It’s no secret that the UK is suffering from a severe skills shortage in the manufacturing industry. A British Chamber of Commerce survey of 6,000 manufacturing businesses across the country found that, during the final quarter of 2018, 81% of manufacturers had trouble finding the staff with the right qualifications and experience.
And this skills shortage is not a new issue, either. The Engineering Employers’ Federation (EEF) has the vacancies in the sector it deems ‘hard to fill’ standing at 29%, which has barely shifted from where it was in 2013 when it stood at 30%.
The future is not forecast to get any better. With Brexit uncertainty dominating the news, it creates more concern for the future of recruitment. The House of Commons Manufacturing: Statistics and Policy (2018) state that 13% of the manufacturing industry employees is made up of EU nationals, and the EEF found that 79% of manufacturers currently have at least one EU national working in their business.
With such a drastic shortage of needed skilled workers, could apprenticeships be the answer?
Understanding the skills gap
The Employer Skills Survey (2017) found that manufacturing has a particular issue with recruitment, citing a 36% skills gap is being caused by an inability to recruit staff with the required skills. Nearly four out of ten manufacturing skills gaps (39%) could be attributed to deficiencies in instructing, teaching or training, higher than the overall average for other sectors. Staff in manufacturing were also found to be lacking in specialist skills or knowledge required to perform their role (56% compared with 47% across all sectors). It also found that 38% of manufacturing companies surveyed had had their operating costs driven up as a result of this shortage.
The problems don’t just persist with current employees, either. EEF found in their research that the quality of candidates applying for a role was also a big issue, with over two-thirds of manufacturers claiming that their applicants lack the necessary technical skills. Additionally, there is a huge disparity when it comes to young people in the industry. Around 40% of manufacturers say that 40% of their workers are over the age of 50, and whilst they are keen to keep hold of these workers with the right skill set, there is certainly a growing need to attract the next generation to eventually take their place.
Apprenticeships provide invaluable skills
The EEF survey highlighted the growing need for talented apprentices to be taken on. Almost three-quarters (72%) of companies are planning to recruit apprentices this year compared to 66% in 2014. In contrast, the number planning to recruit graduates has fallen dramatically to 34% compared to 66% in 2014.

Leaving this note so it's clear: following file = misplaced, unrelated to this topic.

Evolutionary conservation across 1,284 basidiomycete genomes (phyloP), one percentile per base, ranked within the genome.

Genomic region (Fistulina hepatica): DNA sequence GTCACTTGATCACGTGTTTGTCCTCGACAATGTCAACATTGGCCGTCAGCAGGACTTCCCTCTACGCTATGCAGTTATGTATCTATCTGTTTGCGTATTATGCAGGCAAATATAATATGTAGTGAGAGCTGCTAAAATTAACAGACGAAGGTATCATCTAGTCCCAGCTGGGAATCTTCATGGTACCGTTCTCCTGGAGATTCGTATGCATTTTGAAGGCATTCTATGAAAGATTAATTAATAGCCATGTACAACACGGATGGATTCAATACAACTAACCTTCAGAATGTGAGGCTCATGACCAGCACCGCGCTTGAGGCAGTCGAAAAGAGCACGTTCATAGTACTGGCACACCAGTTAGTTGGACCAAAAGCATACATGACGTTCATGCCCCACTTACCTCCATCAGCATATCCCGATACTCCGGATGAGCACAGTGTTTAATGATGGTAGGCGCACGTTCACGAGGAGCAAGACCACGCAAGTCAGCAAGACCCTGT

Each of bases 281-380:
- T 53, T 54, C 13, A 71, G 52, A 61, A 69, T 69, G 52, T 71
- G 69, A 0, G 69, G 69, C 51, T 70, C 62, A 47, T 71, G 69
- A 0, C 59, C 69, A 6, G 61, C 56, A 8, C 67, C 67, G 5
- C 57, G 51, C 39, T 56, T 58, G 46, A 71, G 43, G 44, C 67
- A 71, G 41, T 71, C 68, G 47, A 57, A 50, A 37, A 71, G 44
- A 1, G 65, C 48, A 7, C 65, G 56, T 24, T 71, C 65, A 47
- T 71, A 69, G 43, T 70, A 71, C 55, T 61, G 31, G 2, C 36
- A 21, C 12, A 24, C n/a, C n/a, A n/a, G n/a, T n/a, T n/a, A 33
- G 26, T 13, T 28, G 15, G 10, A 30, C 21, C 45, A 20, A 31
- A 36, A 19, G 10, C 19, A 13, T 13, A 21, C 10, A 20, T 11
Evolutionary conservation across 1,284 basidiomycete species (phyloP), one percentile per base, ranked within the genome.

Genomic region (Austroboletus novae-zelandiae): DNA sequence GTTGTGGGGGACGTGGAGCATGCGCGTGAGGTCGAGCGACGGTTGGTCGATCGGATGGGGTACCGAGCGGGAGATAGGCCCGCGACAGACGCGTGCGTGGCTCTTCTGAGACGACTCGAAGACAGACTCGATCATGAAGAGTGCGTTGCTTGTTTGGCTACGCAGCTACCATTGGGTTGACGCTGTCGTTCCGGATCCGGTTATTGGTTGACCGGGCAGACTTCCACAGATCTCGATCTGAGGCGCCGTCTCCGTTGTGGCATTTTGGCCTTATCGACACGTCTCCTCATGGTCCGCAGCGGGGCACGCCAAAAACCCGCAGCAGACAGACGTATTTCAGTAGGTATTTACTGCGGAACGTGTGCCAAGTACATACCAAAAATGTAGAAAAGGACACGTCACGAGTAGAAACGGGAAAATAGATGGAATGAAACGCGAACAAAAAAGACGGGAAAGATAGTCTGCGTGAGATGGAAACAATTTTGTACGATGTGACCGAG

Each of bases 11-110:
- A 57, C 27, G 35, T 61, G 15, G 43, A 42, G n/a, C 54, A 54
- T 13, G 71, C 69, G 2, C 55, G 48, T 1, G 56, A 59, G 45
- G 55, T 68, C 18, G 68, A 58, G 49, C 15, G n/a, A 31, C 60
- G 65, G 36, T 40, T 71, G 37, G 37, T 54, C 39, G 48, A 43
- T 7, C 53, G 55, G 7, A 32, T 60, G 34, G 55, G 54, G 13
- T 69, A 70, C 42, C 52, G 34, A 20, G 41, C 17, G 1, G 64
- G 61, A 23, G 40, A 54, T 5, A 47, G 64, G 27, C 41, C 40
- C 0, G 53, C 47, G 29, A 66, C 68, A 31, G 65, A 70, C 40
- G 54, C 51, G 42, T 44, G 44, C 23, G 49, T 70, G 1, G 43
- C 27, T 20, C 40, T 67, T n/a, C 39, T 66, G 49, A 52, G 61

This shift in what employers are looking for can be attributed to the need to ensure those specialist skills are guaranteed for the future. It highlights a vital need to meet the current skills shortages at craft and technical level by bringing in fresh, young talent. With this lack of technical skills continuing to drive recruitment problems, apprenticeships could be the saving grace needed to fix the problem.
Almost half of the manufacturing companies surveyed by EEF expect between 11% - 20% of their workforce to retire in the next decade, so the need for young people to enter into the industry and learn the necessary skills is more important than ever.
Apprenticeships play a pivotal role in preparing the next generation of skilled workers, whilst giving companies the opportunity to strengthen and diversify their workforce. They offer substantial training and the development of transferable skills. The one-to-one mentoring that apprenticeships offer on the job, combined with hands-on experience, not only develops the individual on the apprenticeship but the manufacturing industry as a whole.
Apprenticeships bring a fantastic opportunity for young people and for companies to attract budding new talent. Apprenticeships offer progression and have the potential to develop a motivated, qualified and highly skilled workforce.
Developing the next generation
“At European Springs, we are a keen supporter of apprenticeships, and we’re committed to doing our part to fix the manufacturing skills shortage by taking on apprentices of our own to address the UK’s productivity gap. Our five new apprentices launched their learning with us back in September 2018; aged 16 – 19, they are studying BTEC level 3 in Engineering Operations and Maintenance with an accompanying NVQ in Mechanical Engineering, which follows the nationally recognised Mechanical Manufacturing Apprenticeship Framework.”
“Bringing in this new talent from different backgrounds creates a diverse and dynamic workforce, and we hope that they will strive to get the very most out of this experience,” says Simon Taylor, sales manager at European Springs & Pressings.
Having joined the magazine in 2012, Claire developed her knowledge of the industry through the numerous company visits, exhibitions and conferences she attended both in the UK and abroad.
Claire prides herself on keeping readers well informed and up to date with the latest industry news.